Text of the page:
This is a refreshing paper on ten open-source systems and their use of “inheritance” programing concepts. Computer languages have evolved with the type-safe extensibility concept of inheritance, which is embodied in object-oriented (OO) languages. The two dominate OO patterns are analyzed: (1) type inheritance and (2) module reuse (the authors’ terms). Results are shown through innovative graphic feedback charts, showing modifications over the life of the system. The authors also include historical approaches to inheritance using the Liskov substitution principle (LSP), while discussing insight from OO giants like Barbara Liskov, Bertrand Meyer, Grady Booch, and Gamma et al.’s “patterns” work.
The paper analyzes ten open-source Java systems, with a total of 665 inheritance hierarchies across 262 versions over time. This includes projects like Ant, ArgoUML, JGraph, and FreeMind across ten domains. The analysis looks at the depth of subtree hierarchies, and especially how they changed over time from shallow to deep (sometimes 39 levels). This led to identifying design qualities of these “complex, multi-branching, ‘subtree’ inheritance hierarchies.” They provide a nice framing of the issues faced by complex frameworks and systems.
Four main system attributes are analyzed: (1) change in size, (2) hierarchy age, (3) hierarchy shape, and (4) stability of shape. The study’s instrumentation is interesting as they used Eclipse integrated development environment (IDE) tools to look at size, depth of hierarchy, age of hierarchy, shape (“fan,” “line,” “subtree,” “branch”), and the stability of the hierarchy through change. Using visual hierarchy tools highlights how the size of hierarchies evolved as they were refactored or extended.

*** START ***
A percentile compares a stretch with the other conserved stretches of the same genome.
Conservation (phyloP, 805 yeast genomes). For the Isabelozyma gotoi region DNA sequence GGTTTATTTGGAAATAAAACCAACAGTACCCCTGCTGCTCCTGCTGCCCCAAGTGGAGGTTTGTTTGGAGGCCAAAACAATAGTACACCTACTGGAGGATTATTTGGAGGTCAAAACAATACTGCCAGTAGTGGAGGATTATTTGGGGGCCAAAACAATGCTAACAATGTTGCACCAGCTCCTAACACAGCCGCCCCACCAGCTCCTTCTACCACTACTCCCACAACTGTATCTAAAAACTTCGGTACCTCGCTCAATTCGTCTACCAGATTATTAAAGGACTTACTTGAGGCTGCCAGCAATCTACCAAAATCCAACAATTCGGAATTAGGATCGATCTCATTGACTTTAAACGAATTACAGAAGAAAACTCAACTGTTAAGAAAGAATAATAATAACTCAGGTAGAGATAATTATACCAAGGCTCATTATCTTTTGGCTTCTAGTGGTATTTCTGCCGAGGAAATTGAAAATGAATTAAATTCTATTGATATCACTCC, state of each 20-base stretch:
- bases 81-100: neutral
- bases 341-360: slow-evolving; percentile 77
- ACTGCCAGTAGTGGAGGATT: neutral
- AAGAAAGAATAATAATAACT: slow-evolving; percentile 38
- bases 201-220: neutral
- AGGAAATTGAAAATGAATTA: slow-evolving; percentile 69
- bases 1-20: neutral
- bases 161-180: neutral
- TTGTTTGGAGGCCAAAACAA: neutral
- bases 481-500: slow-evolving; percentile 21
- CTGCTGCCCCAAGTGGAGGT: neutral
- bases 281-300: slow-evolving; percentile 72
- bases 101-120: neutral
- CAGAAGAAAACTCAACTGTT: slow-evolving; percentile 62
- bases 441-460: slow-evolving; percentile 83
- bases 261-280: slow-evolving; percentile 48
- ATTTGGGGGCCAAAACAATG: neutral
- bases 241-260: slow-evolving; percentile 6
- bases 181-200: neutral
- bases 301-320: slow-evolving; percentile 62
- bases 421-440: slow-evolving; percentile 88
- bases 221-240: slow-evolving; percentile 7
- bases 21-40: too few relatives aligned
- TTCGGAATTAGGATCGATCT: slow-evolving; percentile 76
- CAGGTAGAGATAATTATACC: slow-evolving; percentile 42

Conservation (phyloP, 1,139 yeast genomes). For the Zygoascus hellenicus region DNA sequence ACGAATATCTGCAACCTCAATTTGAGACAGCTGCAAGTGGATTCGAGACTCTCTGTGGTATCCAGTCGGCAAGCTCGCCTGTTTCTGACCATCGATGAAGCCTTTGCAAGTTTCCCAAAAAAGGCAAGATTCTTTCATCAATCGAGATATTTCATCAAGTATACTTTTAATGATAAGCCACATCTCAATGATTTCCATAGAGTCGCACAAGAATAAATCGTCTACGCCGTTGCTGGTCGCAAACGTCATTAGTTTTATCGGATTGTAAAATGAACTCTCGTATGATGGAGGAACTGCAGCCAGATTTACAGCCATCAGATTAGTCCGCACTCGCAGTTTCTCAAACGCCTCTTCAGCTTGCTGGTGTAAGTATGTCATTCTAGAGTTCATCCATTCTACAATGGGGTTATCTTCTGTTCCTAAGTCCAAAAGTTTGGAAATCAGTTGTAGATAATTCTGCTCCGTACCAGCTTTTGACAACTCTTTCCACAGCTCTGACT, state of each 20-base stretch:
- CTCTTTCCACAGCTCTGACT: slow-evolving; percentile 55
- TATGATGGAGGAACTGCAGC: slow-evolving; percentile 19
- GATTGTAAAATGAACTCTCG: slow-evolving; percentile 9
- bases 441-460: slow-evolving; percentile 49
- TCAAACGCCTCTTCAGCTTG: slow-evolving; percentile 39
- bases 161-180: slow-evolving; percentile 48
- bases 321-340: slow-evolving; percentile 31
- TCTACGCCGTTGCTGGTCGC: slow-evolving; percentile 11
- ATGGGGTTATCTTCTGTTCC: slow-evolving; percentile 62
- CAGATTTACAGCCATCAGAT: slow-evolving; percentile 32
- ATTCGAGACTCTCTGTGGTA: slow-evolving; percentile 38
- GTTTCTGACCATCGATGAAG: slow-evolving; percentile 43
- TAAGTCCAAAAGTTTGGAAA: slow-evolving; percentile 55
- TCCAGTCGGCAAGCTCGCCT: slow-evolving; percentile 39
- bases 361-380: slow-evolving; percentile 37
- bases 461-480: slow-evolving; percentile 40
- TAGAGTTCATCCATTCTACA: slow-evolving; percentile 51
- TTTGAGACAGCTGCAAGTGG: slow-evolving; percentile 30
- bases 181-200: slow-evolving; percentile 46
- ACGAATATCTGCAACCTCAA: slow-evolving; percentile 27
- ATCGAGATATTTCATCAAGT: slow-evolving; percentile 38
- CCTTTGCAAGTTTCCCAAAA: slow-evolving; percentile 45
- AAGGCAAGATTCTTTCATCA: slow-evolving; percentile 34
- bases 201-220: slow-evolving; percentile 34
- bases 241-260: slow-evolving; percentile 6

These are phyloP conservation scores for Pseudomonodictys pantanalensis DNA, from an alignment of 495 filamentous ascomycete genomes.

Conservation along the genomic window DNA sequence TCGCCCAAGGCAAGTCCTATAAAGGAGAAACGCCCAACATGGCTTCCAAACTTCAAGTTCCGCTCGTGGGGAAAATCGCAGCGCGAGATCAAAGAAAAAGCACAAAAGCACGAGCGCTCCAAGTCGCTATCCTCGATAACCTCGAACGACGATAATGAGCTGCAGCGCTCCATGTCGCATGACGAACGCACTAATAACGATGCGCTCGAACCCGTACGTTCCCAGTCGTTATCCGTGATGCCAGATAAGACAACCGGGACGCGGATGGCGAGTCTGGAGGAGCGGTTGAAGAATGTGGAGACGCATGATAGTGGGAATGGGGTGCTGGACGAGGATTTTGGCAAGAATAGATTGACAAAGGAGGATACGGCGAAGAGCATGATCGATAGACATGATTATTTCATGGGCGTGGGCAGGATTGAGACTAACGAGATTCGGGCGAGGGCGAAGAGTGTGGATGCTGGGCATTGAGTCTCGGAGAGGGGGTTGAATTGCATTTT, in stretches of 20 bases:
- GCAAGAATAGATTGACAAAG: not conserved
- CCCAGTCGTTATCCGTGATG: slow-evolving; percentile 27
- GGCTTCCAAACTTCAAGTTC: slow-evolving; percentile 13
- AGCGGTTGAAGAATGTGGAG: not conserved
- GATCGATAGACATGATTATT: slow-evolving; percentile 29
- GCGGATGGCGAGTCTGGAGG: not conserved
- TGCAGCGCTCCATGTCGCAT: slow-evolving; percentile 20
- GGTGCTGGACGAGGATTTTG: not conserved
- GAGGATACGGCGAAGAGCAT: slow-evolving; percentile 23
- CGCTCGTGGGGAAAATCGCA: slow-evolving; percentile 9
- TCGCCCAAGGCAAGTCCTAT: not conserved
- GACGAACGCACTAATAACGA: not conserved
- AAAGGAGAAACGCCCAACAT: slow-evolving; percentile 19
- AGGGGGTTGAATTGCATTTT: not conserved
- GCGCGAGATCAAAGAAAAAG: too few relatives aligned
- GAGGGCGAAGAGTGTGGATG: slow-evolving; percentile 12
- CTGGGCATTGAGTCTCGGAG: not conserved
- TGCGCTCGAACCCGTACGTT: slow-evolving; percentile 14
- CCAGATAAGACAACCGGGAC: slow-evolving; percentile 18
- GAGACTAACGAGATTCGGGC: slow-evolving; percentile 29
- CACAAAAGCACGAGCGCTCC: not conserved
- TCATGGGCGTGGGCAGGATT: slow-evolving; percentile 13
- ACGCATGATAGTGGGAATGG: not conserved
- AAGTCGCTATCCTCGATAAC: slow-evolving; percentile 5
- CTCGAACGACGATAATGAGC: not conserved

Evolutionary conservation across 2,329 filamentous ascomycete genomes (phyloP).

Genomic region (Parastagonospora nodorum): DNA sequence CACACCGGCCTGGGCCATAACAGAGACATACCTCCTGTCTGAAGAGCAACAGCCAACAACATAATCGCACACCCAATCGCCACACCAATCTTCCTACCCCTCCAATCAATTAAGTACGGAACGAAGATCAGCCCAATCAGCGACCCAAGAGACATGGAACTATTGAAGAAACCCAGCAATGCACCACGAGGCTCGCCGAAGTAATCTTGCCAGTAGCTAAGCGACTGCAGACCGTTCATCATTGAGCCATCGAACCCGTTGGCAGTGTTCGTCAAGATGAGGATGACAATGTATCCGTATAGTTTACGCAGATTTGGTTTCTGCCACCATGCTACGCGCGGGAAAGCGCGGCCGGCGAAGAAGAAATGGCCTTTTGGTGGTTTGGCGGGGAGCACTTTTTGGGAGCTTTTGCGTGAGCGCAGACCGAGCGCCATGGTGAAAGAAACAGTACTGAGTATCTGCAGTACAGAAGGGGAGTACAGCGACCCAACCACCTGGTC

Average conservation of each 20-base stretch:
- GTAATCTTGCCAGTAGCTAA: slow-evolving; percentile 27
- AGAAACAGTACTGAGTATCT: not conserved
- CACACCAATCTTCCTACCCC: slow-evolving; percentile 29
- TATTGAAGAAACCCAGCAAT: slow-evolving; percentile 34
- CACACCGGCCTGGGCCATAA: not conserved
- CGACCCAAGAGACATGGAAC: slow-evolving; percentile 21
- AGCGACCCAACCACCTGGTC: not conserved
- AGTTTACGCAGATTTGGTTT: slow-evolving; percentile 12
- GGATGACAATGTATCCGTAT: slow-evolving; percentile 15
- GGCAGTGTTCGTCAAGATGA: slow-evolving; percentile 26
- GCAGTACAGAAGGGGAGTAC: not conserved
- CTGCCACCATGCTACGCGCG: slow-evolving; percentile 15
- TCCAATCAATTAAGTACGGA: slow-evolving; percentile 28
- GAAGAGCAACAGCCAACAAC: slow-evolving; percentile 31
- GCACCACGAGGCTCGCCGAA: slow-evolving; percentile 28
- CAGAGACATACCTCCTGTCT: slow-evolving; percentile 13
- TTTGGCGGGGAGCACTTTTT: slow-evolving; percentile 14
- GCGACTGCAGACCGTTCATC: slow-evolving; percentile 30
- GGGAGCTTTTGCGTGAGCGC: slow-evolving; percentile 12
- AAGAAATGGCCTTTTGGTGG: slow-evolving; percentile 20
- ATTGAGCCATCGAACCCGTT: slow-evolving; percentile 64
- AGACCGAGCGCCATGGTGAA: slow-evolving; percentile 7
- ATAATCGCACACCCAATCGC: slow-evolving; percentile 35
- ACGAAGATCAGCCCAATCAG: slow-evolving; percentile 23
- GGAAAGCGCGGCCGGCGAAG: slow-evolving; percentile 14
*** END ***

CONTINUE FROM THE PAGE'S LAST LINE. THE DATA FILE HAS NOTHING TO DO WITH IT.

Ant, ArgoUL, and FreeCol have their subtree use analyzed, showing interesting class cluster diagrams and those relationships over time. For example, Ant evolved from six subtrees, but only three of those survived more than one version. Other characteristics, like a shape morphing from a fan shape to a subtree shape, are classified.
Their high-level goal “is to improve the guidance relating to object-oriented inheritance hierarchy design.” They mainly want to identify how inheritance features change over the lifetime of a system. The final section tries to answer this by classifying the different effects of type inheritance versus composition after analyzing hundreds of classes.
The authors do recognize the issue with only being able to examine open-source systems, so they are concerned about the validity of their results. It seems their analysis could still help end-user application development, which uses large-scale frameworks (such as Apple iOS libraries). These frameworks expose hundreds of inheritance features and composition tools (protocols and so on). While the guts are hidden, the applications are still very complex and exhibit all the OO design challenges (that is, “fragile base classes”). The presented visual tools could help identify future issues and characterize the shape and complexity of their application.
It’s also interesting that a recent issue of CACM included Niklaus Wirth’s discussion of the Pascal language at age 50 . Object-oriented and especially inheritance were the natural progressions from type-safe Pascal, which eventually included a type-safe procedure pointer (similar to today’s OO mix-in or protocol inheritance).